The process by which immigrants integrate into the economic and social fabric of the United States is very much a two-way street. Naturally, immigrants must harbor the desire to climb the socioeconomic ladder of success. But there must be a ladder for them to climb. If the community within which immigrants live and work makes the collective decision to deprive them of opportunities, then their upward mobility is hindered—to the social and economic detriment of the entire community. Yet, if the community actually welcomes newcomers and helps to facilitate their upward mobility, then the community eventually reaps the rewards of having workers and neighbors who are more highly skilled, more integrated, and more heavily invested in the community itself.

This dynamic is illustrated well in a new study from the University of Southern California’s Center for the Study of Immigrant Integration (CSII). The study, the California Immigrant Integration Scorecard, “measures immigrant integration and progress across ten California regions: Santa Clara, East Bay, San Diego, Sacramento, Orange, San Francisco, Inland Empire, Los Angeles, San Joaquin and Fresno.” The process of “immigrant integration” is defined in the study as “improved economic mobility for, enhanced civic participation by, and receiving society openness to immigrants.” In order to measure how each of the ten regions performs in terms of integration and its component parts, the study devises four measures: Economic Snapshot (how immigrants are doing now), Economic Trajectory (immigrant progress over time), Warmth of Welcome (the reception that immigrants receive), and Civic Engagement (civic participation by immigrants). By these metrics, Santa Clara has “made the most progress towards integration,” while Fresno has “the furthest to catch up.”

While the CSII study focuses on just 10 regions in California, it should be kept in mind that the gains to be had from successful integration—both to immigrants themselves and the country as a whole—are enormous. Consider a report released last year by the Center for American Progress. The report, authored by Dowell Myers, professor in the School of Policy, Planning, and Development at the University of Southern California, predicts that over the coming years, more and more long-term immigrants will buy homes, become U.S. citizens, and earn higher incomes. The numbers are impressive:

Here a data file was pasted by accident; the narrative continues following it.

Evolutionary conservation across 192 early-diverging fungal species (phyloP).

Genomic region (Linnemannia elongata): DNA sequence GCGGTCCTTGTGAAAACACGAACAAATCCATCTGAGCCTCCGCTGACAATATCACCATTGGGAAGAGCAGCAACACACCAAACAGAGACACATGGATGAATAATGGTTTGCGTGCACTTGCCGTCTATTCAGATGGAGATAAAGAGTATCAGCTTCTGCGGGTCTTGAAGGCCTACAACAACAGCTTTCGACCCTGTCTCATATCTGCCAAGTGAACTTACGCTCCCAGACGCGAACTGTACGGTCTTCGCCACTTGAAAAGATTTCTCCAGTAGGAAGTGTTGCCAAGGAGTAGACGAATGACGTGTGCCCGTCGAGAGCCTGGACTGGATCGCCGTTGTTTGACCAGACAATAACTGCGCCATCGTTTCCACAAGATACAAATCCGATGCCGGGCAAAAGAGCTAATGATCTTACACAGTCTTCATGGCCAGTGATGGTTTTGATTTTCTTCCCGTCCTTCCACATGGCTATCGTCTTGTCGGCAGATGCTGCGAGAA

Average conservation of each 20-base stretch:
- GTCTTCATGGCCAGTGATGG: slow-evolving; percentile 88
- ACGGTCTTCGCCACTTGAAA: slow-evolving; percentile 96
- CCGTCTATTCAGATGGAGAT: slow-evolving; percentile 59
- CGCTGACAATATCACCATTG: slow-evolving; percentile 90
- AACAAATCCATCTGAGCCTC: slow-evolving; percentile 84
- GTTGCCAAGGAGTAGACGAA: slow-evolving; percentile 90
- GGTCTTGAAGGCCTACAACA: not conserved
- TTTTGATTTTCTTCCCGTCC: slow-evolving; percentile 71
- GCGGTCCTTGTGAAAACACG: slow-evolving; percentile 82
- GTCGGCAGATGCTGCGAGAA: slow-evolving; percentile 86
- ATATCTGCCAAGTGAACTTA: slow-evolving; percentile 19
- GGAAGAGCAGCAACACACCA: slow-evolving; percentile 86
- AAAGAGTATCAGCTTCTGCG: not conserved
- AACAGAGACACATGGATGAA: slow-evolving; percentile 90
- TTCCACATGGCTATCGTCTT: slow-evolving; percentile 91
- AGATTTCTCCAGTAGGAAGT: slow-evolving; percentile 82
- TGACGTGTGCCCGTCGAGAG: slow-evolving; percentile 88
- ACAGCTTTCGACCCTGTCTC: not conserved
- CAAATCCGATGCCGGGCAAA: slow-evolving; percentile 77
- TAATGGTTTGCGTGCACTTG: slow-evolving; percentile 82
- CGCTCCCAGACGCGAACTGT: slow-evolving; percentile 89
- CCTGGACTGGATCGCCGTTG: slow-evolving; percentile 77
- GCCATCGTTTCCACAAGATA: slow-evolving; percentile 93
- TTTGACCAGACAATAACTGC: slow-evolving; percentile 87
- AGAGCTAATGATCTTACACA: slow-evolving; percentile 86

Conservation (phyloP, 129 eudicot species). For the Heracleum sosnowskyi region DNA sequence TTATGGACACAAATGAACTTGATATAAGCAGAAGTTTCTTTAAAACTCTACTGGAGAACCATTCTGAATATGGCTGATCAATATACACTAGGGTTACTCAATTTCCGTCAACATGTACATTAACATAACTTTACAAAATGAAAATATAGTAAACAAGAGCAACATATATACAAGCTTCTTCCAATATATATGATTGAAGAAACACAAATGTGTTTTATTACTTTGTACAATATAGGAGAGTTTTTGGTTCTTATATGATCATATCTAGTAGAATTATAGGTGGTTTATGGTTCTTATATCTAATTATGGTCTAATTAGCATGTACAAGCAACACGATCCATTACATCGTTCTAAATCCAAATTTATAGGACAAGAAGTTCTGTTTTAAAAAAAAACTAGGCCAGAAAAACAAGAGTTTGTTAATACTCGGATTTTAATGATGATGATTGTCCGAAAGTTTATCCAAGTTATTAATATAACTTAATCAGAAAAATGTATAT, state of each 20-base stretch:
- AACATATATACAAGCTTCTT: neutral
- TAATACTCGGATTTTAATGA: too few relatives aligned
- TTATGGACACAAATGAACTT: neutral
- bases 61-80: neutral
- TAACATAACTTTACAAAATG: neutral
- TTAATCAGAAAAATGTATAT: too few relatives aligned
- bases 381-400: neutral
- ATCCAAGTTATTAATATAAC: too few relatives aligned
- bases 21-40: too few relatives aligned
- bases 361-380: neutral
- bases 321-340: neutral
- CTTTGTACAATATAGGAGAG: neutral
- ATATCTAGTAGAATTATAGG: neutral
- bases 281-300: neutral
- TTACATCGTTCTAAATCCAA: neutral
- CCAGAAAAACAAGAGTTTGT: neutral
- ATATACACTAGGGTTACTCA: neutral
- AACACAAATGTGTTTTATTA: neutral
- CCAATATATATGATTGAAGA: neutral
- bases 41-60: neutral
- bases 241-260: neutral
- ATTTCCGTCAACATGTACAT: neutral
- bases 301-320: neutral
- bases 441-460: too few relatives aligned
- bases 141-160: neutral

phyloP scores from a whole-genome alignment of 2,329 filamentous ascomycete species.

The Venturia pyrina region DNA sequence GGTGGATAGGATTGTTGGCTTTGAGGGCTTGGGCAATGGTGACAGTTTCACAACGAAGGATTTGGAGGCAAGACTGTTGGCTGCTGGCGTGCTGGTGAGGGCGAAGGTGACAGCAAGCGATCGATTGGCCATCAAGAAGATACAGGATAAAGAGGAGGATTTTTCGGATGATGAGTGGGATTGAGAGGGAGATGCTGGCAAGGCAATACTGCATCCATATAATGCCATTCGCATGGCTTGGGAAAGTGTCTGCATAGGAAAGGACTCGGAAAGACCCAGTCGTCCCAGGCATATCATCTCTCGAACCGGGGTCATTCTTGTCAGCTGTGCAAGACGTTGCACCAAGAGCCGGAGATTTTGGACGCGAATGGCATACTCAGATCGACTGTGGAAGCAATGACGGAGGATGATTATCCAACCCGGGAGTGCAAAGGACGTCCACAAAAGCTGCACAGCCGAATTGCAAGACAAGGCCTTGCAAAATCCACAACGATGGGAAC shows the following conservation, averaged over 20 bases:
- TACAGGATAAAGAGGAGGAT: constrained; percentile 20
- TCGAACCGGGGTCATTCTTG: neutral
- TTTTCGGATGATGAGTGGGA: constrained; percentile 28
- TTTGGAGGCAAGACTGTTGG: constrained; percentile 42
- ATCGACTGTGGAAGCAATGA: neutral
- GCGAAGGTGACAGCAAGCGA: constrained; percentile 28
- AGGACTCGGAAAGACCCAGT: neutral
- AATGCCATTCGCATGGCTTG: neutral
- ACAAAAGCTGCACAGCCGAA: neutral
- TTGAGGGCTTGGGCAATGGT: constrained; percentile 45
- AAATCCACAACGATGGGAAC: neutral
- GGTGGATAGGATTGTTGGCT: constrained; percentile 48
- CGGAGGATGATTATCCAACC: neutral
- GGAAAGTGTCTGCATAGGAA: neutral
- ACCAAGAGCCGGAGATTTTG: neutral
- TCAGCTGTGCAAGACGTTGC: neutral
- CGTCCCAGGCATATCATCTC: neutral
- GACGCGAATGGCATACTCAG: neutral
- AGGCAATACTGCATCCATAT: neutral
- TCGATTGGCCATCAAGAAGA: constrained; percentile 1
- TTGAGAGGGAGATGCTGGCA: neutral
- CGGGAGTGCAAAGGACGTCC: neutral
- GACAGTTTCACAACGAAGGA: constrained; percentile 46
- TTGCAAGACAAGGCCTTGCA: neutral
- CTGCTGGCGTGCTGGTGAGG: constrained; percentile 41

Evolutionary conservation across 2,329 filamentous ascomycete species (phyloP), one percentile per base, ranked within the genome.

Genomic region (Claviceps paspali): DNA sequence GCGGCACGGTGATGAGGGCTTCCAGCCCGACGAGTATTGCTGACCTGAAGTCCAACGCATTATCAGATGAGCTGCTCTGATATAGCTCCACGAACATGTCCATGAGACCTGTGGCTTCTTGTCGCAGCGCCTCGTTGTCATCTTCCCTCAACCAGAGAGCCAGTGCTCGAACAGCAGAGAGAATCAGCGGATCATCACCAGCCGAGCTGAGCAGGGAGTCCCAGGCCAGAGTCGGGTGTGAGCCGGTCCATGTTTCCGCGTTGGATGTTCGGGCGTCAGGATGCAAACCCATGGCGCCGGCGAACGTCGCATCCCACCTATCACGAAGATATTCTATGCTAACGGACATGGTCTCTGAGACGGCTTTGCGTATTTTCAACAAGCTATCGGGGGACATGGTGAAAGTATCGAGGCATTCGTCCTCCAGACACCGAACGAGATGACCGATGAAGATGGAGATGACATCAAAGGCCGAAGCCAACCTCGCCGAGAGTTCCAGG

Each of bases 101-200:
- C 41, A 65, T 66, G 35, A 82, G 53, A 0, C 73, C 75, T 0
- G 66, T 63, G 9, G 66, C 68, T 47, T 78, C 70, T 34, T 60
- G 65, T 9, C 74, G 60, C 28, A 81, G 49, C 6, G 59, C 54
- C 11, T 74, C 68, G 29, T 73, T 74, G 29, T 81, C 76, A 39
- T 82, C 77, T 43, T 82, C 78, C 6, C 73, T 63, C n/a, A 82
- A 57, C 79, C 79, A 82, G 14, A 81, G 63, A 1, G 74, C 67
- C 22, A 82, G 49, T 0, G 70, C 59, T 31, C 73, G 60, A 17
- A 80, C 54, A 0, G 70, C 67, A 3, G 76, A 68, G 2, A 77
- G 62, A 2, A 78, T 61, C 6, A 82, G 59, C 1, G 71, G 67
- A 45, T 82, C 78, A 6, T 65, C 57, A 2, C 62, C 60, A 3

• Homeownership: Only 25.5 percent of immigrants who arrived in the United States during the 1990s were homeowners in 2000. By 2030, 71.9 percent of these immigrants are likely to own homes.
  • U.S. citizenship: Only 13.2 percent of immigrants who arrived in the United States during the 1990s were U.S. citizens in 2000. By 2030, 70.6 percent of these immigrants are likely to be U.S. citizens.
  • Income: Only 55.7 percent of immigrants who arrived in the United States during the 1990s earned incomes above the “low-income” level in 2000. By 2030, 70.3 percent of these immigrants are likely to earn incomes above the “low-income” level.

How much higher might those numbers have been if the U.S. government created a national immigrant integration strategy decades ago? However, the U.S. government isn’t likely to take action on this front anytime soon. As the CSII study incisively points out:

“Historically, issues related to immigration have been dealt with at the national level. But recent inaction by the federal government on these issues has pushed policy action down to a more local level – where immigrants and their families live their everyday lives. Moreover, our research has shown that immigrants contribute to their communities and that places that are able to excel at immigrant integration are more resilient and better able to adapt to economic, social, and other shifts.”

It is for this reason that the CSII study offers, in the case of California, “a simple recommendation: form a statewide body to coordinate immigrant integration, with these cross-cutting issues in mind.” A “simple” recommendation, perhaps. But an immensely powerful one.

Photo by Phil Gilbert.

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